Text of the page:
Surgical repair in humans after traumatic nerve injury provides limited functional neural regeneration in adults

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Abstract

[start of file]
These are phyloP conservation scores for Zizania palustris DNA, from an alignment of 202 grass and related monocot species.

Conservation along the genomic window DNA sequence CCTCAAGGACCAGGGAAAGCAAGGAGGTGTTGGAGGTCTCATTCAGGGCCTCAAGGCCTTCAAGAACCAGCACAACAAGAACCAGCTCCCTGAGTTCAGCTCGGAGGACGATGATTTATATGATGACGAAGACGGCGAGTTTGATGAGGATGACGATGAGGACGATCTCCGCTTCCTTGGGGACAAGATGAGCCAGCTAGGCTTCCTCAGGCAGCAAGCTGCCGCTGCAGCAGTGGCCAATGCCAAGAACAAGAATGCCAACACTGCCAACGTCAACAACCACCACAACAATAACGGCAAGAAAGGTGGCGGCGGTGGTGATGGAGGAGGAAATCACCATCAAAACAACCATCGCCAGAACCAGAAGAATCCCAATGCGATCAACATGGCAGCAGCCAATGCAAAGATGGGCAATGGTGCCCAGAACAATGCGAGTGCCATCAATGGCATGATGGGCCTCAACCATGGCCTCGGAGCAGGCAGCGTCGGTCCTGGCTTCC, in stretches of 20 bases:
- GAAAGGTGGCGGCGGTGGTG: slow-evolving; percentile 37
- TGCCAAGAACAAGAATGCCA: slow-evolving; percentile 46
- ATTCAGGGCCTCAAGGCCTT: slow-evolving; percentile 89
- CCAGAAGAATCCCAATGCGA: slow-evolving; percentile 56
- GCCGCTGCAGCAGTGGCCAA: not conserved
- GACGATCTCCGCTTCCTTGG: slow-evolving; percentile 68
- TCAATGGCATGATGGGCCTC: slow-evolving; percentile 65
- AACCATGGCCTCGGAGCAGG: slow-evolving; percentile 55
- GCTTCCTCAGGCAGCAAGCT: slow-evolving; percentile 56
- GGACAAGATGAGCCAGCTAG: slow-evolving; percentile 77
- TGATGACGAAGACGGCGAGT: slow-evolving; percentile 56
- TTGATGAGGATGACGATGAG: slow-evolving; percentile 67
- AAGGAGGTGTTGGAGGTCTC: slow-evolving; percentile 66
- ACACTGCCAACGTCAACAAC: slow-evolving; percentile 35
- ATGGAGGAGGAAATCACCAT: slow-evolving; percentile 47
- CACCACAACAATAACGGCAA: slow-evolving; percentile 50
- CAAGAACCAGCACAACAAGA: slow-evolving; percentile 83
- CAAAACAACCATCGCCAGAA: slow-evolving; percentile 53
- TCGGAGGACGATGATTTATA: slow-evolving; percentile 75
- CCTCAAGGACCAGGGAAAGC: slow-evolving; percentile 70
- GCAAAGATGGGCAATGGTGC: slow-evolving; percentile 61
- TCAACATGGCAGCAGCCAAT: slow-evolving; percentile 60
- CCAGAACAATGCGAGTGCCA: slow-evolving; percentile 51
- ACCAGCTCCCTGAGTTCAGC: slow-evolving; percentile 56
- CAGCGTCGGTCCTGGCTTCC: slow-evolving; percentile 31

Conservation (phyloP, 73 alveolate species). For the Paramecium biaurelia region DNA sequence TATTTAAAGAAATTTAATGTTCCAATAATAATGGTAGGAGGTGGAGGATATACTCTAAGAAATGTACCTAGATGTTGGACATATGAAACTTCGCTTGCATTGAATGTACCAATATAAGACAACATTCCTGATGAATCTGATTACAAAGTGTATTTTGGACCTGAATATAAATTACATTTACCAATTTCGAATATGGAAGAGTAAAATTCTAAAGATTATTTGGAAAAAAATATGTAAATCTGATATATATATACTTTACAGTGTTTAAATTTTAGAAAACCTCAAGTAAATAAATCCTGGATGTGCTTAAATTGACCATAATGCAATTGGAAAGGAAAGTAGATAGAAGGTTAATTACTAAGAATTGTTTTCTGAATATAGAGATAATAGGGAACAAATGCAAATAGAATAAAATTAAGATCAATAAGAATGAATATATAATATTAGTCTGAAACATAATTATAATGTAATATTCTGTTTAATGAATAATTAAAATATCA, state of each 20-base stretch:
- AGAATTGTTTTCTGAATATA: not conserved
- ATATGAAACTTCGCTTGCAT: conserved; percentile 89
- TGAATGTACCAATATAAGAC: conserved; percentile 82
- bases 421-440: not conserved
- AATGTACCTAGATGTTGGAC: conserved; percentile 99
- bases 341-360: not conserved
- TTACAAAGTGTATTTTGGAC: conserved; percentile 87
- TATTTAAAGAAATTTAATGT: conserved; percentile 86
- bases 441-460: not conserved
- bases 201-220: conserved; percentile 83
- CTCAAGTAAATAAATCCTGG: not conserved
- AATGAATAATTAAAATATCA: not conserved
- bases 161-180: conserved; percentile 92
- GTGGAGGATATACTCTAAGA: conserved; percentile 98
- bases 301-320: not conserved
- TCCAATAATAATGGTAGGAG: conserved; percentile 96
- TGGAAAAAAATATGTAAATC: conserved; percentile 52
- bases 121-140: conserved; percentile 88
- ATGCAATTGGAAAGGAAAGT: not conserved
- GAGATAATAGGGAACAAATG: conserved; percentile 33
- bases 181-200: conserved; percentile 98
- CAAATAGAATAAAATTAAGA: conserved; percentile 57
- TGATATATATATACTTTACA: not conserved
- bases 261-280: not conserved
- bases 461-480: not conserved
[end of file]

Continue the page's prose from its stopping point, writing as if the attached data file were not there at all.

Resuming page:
Traumatic nerve injuries result in devastating loss of neurologic function with unpredictable functional recovery despite optimal medical management. After traumatic nerve injury and denervation, regenerating axons must traverse a complex environment in which they encounter numerous barriers on the way to reinnervation of their target muscle. Outcomes of surgical intervention alone have unfortunately reached a plateau, resulting in often unsatisfactory functional recovery. Over the past few decades, many improvements were developed to supplement and boost the results of surgical repair. Biological optimization of Schwann cells, macrophages, and degradation enzymes have been studied due to the key roles of these components in axonal development, maintenance and response to injury. Moreover, surgical techniques such as nerve grafting, conduits, and growth factor supplementation are also employed to enhance the microenvironment and nerve regeneration. Yet, most of the roadblocks to recovery after nerve injury remain unsolved. These roadblocks include, but are not limited to: slow regeneration rates and specificity of target innervation, the presence of a segmental nerve defect, and degeneration of the target end-organ after prolonged periods of denervation. A recognition of these limitations is necessary so as to develop new strategies to improve functional regeneration for these life changing injuries.

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